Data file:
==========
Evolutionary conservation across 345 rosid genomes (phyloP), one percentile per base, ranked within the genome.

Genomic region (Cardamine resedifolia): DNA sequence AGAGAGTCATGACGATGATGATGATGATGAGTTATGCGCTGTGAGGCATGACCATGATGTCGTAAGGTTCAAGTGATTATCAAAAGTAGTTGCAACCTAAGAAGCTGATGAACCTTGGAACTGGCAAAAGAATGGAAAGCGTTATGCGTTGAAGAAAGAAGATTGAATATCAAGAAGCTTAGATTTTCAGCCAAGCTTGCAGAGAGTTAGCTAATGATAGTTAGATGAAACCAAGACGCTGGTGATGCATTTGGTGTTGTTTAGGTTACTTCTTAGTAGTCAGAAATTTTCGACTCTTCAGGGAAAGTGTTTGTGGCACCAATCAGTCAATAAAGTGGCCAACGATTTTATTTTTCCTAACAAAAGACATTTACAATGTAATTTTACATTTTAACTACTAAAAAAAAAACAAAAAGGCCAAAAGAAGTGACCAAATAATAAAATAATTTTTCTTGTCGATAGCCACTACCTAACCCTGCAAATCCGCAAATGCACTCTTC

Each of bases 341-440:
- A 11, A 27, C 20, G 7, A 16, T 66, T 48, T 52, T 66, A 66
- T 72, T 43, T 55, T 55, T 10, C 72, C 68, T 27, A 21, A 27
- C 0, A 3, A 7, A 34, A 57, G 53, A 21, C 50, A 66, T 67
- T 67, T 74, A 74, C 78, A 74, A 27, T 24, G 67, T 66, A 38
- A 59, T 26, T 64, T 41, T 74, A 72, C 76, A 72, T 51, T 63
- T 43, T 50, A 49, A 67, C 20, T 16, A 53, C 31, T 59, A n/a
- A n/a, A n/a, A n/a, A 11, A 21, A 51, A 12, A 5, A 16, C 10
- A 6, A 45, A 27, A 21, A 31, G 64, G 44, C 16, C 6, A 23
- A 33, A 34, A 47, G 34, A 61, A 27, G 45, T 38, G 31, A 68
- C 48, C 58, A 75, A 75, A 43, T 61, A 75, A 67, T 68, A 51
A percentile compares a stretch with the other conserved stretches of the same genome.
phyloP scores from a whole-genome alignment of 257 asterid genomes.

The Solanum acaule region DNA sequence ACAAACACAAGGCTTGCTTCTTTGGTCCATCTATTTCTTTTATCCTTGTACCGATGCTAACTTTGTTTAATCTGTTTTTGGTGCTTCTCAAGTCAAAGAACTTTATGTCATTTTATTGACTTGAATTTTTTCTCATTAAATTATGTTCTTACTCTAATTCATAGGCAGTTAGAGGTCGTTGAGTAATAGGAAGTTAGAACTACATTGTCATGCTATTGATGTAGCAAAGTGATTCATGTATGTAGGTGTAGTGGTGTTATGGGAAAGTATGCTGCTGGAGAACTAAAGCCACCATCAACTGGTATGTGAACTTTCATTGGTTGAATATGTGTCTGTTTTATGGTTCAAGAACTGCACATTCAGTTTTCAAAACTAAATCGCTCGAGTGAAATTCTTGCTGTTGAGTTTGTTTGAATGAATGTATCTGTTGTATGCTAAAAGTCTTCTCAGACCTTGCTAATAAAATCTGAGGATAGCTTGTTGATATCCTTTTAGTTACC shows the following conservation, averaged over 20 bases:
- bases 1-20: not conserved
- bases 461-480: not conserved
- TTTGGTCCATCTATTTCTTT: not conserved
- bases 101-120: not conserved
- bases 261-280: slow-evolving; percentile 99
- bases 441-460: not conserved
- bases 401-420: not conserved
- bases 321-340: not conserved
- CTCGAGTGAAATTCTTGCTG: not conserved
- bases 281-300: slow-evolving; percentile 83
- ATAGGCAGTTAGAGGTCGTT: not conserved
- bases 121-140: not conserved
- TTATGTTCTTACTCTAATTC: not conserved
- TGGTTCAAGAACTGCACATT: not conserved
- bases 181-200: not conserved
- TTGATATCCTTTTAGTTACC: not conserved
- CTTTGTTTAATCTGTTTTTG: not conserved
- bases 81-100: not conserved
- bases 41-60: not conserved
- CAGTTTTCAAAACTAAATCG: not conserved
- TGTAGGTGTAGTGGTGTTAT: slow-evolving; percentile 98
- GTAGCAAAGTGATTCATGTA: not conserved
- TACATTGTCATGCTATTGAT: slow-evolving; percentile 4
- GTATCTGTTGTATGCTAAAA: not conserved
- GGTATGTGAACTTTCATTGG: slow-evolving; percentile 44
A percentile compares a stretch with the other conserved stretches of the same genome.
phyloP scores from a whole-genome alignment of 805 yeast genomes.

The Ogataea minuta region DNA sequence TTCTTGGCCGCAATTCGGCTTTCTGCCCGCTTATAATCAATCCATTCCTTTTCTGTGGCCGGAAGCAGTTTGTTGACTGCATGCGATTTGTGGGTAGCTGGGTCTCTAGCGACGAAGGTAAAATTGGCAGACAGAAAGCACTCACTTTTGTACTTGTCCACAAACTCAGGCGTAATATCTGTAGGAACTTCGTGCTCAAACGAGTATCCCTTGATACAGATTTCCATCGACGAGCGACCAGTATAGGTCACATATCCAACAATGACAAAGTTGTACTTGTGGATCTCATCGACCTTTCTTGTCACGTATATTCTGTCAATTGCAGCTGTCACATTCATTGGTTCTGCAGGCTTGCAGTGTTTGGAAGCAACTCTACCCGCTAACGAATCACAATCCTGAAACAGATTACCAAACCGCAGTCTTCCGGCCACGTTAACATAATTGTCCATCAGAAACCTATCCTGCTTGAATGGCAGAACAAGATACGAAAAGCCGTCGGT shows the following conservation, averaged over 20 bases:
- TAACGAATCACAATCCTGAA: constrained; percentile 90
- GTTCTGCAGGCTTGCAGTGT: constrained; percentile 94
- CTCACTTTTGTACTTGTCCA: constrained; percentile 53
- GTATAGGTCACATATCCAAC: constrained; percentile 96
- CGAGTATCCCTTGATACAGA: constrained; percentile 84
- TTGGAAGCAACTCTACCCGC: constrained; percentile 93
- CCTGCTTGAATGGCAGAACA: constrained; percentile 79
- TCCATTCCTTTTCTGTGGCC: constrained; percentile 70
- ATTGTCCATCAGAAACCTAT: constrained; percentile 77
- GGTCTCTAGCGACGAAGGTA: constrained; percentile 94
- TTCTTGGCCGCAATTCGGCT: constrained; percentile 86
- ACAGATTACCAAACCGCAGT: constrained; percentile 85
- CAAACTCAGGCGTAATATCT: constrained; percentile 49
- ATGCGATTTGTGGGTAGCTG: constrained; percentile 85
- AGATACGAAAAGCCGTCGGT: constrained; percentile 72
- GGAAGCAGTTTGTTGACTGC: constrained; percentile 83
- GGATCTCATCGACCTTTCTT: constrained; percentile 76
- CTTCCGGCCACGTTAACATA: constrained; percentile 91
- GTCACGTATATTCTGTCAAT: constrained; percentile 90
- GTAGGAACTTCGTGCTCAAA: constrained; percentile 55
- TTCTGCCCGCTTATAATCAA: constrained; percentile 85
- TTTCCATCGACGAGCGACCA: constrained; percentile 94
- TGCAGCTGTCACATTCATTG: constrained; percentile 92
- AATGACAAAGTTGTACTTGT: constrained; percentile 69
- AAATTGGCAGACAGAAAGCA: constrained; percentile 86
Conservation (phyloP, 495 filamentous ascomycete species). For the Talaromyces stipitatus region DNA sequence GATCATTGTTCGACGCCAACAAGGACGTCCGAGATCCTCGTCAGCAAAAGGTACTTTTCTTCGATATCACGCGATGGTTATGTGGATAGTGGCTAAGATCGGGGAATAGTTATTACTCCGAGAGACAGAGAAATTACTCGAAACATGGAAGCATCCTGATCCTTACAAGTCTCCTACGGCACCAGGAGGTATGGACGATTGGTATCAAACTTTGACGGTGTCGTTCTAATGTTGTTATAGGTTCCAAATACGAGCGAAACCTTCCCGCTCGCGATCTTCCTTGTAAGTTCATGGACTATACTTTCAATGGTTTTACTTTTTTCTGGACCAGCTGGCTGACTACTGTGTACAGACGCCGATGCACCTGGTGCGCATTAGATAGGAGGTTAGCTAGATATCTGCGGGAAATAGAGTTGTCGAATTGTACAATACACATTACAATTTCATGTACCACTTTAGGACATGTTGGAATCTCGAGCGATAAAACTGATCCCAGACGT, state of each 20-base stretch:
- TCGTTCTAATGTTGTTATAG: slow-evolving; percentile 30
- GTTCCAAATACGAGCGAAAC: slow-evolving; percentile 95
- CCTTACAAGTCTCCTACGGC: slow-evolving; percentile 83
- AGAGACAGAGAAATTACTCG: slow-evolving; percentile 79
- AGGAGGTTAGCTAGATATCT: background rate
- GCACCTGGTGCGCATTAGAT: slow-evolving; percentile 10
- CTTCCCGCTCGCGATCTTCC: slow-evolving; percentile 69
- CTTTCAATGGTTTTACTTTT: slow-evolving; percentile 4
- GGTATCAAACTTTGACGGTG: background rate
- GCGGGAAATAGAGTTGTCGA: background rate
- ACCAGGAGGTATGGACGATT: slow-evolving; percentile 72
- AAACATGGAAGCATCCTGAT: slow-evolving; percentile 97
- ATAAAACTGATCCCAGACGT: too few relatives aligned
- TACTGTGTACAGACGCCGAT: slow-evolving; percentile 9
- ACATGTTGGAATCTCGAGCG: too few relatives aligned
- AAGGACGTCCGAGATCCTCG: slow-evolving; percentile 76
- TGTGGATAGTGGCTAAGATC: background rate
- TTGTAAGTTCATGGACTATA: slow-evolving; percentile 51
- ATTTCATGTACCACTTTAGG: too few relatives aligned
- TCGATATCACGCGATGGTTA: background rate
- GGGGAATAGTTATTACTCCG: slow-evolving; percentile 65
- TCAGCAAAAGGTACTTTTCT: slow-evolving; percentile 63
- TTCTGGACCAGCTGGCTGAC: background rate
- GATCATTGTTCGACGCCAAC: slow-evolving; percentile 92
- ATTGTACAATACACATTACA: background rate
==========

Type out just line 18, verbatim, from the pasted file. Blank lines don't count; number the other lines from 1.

- bases 461-480: not conserved